Whose numbers?

Health care confusion
One more on health care

2013-01-07 gun control-2

A friend sent us this article (The Gun Challenge) with the following comment: “some stats, maybe it is not so difficult”
I fell off the chair laughing as I was reading the article:

“Australia is an excellent example. ……….
….The laws have worked. The American Journal of Law and Economics reported in 2010 that firearm homicides in Australia dropped 59 percent between 1995 and 2006.”

What made me laugh was the expression “firearm homicides”.
The first thing you learn growing up in a communist country is how to read the news. The friend who sent us the mail was a teenager when she left communism which may explain why she cannot read the New York Truth (Pravda) properly.

The Australians did a MASSIVE confiscation of guns after 1996 and since it is an ‘Island’ nation, replacing the guns was not easy. Naturally, the  firearm homicides did go down, but look at this graph from the Australian government:


Can you see the 59% decline in the overall homicide rates?  Neither can I.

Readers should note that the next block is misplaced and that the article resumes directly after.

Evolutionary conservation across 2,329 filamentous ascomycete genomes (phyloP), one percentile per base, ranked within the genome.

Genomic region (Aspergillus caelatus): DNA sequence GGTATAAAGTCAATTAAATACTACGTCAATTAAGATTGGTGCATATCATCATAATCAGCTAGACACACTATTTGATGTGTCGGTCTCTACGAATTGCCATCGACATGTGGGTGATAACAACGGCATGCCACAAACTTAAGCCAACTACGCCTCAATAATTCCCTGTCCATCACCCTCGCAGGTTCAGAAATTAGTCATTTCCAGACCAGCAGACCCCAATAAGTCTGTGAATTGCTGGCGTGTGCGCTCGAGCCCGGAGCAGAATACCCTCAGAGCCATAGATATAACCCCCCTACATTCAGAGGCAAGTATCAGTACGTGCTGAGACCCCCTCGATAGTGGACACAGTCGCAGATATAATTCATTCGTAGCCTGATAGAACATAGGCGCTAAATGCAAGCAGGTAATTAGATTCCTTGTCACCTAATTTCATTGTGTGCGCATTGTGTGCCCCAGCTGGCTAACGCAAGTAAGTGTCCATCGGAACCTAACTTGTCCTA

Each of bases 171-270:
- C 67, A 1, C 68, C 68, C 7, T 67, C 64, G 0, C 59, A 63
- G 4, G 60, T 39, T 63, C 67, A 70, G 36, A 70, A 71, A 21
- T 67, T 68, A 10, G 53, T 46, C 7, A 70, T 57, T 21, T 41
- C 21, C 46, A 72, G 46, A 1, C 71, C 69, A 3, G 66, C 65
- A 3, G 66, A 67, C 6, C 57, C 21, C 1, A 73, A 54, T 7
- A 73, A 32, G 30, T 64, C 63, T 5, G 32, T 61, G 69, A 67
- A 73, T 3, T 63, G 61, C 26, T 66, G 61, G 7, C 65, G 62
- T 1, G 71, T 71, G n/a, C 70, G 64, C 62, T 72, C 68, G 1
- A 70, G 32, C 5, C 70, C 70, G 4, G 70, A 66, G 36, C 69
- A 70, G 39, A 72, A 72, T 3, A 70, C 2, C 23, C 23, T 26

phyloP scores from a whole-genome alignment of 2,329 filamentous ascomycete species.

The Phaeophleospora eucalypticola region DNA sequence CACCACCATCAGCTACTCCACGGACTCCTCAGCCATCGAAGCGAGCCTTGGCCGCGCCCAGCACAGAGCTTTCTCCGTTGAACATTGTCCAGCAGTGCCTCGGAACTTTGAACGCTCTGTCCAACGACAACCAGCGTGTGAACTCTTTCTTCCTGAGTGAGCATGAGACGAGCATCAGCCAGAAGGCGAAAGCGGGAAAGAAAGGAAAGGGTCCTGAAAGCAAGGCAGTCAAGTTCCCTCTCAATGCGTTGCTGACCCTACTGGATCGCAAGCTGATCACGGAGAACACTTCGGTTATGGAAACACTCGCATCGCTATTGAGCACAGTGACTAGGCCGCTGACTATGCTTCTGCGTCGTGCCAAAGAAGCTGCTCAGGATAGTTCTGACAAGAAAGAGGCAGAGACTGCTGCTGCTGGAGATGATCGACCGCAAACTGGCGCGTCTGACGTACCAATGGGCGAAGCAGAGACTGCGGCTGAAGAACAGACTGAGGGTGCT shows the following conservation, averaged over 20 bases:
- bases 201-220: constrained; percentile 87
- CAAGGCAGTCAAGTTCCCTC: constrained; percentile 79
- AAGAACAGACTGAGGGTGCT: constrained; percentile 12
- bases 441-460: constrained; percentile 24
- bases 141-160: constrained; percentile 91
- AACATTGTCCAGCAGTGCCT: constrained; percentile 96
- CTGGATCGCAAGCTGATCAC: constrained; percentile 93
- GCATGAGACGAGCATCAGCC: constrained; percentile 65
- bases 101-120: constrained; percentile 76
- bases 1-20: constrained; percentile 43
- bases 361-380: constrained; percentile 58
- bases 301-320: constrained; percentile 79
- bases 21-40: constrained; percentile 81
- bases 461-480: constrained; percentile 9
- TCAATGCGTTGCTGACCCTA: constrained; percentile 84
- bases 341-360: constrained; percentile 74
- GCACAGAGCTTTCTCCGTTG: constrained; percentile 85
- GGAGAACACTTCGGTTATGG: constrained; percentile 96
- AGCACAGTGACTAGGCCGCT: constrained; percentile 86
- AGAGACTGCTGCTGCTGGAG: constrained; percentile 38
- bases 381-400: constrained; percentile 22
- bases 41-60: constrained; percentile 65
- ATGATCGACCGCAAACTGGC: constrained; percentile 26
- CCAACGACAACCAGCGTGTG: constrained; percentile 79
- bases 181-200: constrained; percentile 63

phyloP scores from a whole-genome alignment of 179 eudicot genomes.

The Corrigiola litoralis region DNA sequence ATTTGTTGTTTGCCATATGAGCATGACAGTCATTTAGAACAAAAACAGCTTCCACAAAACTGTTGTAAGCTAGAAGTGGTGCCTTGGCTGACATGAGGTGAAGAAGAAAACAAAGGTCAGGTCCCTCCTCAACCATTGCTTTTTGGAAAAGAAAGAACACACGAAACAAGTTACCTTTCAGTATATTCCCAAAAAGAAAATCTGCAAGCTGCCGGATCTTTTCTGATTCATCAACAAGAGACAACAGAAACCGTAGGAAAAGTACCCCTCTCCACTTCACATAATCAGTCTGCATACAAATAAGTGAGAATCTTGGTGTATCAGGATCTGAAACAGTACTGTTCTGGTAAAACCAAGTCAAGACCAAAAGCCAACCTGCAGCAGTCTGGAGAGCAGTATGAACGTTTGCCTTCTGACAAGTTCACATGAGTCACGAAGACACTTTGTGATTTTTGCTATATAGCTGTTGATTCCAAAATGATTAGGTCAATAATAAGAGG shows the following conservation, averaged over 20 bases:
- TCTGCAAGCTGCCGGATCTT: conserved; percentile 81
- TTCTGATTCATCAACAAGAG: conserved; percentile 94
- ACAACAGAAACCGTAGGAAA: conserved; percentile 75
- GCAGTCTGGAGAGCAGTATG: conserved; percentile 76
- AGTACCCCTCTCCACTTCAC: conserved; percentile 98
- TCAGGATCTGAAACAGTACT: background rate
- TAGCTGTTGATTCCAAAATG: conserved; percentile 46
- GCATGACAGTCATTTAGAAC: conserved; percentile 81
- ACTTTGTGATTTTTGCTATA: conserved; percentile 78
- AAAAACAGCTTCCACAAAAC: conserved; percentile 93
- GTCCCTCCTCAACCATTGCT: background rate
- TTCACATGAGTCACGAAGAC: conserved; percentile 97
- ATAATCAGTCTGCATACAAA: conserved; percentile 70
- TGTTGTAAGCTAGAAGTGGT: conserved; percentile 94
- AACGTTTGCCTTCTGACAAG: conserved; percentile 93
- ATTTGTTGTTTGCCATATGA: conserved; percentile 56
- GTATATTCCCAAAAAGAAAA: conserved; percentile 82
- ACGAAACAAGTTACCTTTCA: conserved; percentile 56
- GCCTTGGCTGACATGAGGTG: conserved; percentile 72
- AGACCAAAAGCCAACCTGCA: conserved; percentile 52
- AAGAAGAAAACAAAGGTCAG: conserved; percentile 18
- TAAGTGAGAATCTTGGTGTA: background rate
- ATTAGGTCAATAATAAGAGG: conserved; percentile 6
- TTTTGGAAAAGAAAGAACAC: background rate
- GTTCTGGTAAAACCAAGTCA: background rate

There are other graphs on the site slicing the data in different ways but there is none to justify the number quoted in the NYT.

I do not know about you, but if I really must choose the way I die, I would probably prefer being shot to being beaten to pulp by a baseball bat or hacked to pieces by a machete, but the real question is: what difference does it make how a person dies to the ultimate effect?
If we take away pink baseball bats from people and only leave them with blue ones, rate of murders committed with pink baseball bats will indeed go down.

Unfortunately, the arguments on this subject are about this silly. The whole debate is grossly dishonest; the information is distorted beyond recognition and the response is vehemently partisan.

The dishonesty

There are three kinds of lies: lies, damned lies and statistics.
There are studies everywhere but there is not much consensus.

This study about “Knife-crime: the reality and its implications”  would deserve a study on its own with its clueless platitudes and non-answers.

Reading abstracts like this it is impossible not to notice the controls they had to apply to the samples to make them work. One would think that it is the simplest thing in the world. Before and after, one state to another. What’s there to control for?